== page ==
They Like Her, They Really… Okay, Maybe Not

I find myself more disenchanted with the Clinton campaign as the days go by.  There was the initial turn towards negativity, then the utterly uninspiring argument that at least she’s been vetted, and now, in an attempt to reverse the momentum going away from Mrs. Clinton, her campaign has decided to employ a “new” strategy: convincing people she’s like-able.

Only problem is, this has been a major factor of the Clinton campaign from the beginning; softening her image, and trying to dispell the idea that Clinton is this cold, heartless, overly ambitious politician that was willing to do anything to get elected.  Indeed, the campaign’s early forays into this realm were what had initially endeared me to it.  Things like the Sopranos video that they did were, I thought, truly clever, allowing Mrs. Clinton to show that she’s not just some machine.

The idea, of course, is that the negativity that Clinton faces is a massive holdover to when she was in the White House as first lady, and is nothing more than the residual leftovers of the barrage leveled upon her by that Vast Right Wing Conspiracy.  But as Matt Stoller points out, this isn’t the case.

Instead, he notes that Clinton’s negatives have only risen since this campaign despite its best efforts to counteract this.  The short of it is simply that there doesn’t seem to be shiny enough wrapping paper to make Mrs. Clinton look like the kind of gift under the tree that would make anyone particularly thrilled with what they got.  Severe character flaws, Bush-like foreign policy, and an uncannily cozy approach to corporate lobbyists do not an inspiring Democratic candidate make.

It seems as though everytime the Clinton candidacy gets dinged too hard, or gets caught reaching, it always come back with a comment that explains how much Hillary is campaigning on the issues.  That’s not the case.  Hillary is barely a Democrat on the issues, and definitely not the kind of Democrat that gets the base up in a roar.  Thus she has, in a Bush-like fashion, narrowed her issues talk to bumper stickers (“If Bush doesn’t get us out of Iraq, when I’m president I will”), while looking for other quick fixes to buoy her campaign.  She has launched an aggressive negative campaign against Barack Obama, and so far it has back fired.  She has tried to begin a dialogue on how she is the most vetted candidate (this could be true, but that does not mean she doesn’t have any surprise skeletons left in her closet.  With Mrs. Clinton, it turns out, she may need more vetting than most), and that narrative didn’t seem to survive the weekend.  Now she’s trying to trick us into thinking she’s the kinda gal you can get buddy buddy with.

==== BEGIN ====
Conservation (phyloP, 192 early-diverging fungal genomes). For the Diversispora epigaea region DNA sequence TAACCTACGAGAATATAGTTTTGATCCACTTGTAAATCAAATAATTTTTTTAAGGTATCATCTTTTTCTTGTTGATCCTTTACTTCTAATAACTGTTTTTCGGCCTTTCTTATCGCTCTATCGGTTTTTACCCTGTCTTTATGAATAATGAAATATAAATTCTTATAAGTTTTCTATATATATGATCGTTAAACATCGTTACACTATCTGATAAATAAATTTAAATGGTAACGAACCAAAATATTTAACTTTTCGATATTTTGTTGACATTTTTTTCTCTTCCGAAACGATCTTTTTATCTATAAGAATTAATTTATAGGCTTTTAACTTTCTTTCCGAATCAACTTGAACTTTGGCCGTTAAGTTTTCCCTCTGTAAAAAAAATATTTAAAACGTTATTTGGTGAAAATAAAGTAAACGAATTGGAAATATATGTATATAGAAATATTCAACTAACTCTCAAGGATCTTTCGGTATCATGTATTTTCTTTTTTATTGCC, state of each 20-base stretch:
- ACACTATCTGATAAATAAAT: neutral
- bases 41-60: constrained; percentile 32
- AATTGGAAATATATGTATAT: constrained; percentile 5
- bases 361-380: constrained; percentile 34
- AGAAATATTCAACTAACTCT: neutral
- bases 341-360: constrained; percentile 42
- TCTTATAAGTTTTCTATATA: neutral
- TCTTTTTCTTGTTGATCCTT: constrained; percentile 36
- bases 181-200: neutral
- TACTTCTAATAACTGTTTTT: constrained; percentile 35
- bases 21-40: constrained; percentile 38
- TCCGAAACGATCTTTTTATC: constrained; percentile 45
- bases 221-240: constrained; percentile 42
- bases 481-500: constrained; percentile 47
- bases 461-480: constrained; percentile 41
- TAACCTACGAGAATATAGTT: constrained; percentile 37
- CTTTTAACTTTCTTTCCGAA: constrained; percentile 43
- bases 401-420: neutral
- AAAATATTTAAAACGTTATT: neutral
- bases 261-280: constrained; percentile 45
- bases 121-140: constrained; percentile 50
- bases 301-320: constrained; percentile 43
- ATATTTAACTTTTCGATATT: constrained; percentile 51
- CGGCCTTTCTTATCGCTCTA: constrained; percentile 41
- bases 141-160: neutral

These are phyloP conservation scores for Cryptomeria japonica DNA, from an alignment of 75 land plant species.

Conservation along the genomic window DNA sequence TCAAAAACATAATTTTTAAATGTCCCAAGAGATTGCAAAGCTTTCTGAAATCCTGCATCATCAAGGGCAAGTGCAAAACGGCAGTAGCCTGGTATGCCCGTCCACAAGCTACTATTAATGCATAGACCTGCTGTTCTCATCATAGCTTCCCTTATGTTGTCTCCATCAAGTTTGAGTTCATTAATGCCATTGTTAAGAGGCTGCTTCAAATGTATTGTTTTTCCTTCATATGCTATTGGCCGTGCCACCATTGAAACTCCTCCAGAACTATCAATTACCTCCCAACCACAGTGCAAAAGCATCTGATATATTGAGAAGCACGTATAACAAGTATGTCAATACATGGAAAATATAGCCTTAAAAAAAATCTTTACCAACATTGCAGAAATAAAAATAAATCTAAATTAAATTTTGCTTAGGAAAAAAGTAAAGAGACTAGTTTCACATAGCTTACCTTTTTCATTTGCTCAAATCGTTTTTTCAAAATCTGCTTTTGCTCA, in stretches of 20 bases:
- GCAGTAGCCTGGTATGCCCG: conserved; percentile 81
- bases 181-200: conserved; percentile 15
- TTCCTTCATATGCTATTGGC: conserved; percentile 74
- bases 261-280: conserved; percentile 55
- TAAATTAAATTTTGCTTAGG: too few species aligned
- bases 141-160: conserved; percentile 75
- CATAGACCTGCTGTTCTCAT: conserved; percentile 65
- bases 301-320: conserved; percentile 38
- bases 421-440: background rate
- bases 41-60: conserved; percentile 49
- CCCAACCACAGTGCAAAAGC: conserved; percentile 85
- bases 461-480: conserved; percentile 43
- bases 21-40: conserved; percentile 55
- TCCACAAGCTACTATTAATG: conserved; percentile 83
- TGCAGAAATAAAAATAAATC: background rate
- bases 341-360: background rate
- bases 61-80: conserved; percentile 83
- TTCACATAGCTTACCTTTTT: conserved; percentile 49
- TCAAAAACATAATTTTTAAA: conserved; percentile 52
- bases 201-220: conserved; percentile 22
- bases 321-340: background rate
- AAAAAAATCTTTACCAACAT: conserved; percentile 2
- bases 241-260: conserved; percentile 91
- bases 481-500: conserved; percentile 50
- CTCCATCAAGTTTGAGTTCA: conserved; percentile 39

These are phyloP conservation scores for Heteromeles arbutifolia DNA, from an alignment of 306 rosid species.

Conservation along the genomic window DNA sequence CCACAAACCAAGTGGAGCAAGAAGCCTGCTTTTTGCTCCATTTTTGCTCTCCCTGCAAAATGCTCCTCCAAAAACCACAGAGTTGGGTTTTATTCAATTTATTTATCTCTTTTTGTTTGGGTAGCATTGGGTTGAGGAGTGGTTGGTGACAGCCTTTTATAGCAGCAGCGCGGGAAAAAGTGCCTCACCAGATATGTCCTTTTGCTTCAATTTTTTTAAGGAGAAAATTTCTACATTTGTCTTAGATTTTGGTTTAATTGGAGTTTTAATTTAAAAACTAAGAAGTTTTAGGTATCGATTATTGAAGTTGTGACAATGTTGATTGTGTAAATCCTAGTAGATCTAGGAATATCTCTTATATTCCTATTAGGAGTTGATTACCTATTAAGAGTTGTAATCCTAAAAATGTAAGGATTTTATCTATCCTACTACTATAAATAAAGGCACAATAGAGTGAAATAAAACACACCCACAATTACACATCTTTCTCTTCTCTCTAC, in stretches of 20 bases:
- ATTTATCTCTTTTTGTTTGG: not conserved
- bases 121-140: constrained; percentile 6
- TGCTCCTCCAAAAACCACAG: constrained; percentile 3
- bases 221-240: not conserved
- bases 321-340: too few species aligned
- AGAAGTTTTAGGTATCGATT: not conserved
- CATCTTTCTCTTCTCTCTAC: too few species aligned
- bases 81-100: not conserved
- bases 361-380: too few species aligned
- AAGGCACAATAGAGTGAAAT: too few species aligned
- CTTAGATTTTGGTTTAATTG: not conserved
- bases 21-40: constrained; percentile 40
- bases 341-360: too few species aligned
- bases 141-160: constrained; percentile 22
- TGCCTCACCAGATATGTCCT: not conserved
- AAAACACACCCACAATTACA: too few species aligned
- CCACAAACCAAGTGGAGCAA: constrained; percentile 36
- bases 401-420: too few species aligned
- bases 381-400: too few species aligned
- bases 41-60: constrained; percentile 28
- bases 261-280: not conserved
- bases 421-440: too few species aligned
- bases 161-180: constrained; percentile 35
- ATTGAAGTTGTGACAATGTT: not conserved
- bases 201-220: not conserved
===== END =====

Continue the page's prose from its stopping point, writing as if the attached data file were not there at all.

But here’s the thing.  I don’t need a president I can be friends with; I don’t imagine I’ll ever have the kind of clout that would net me a night in the Lincoln bedroom.  I want a president that is capable, that is translucent, and will engage the country in a national dialogue, not merely a dialogue of his or her advisors and partisan ground troops.  And it would be kind of nice to be able to vote for a someone who won’t be a repeat of the last two terms of the current president.

Unfortunately, I can’t say Hillary fits any of those things.

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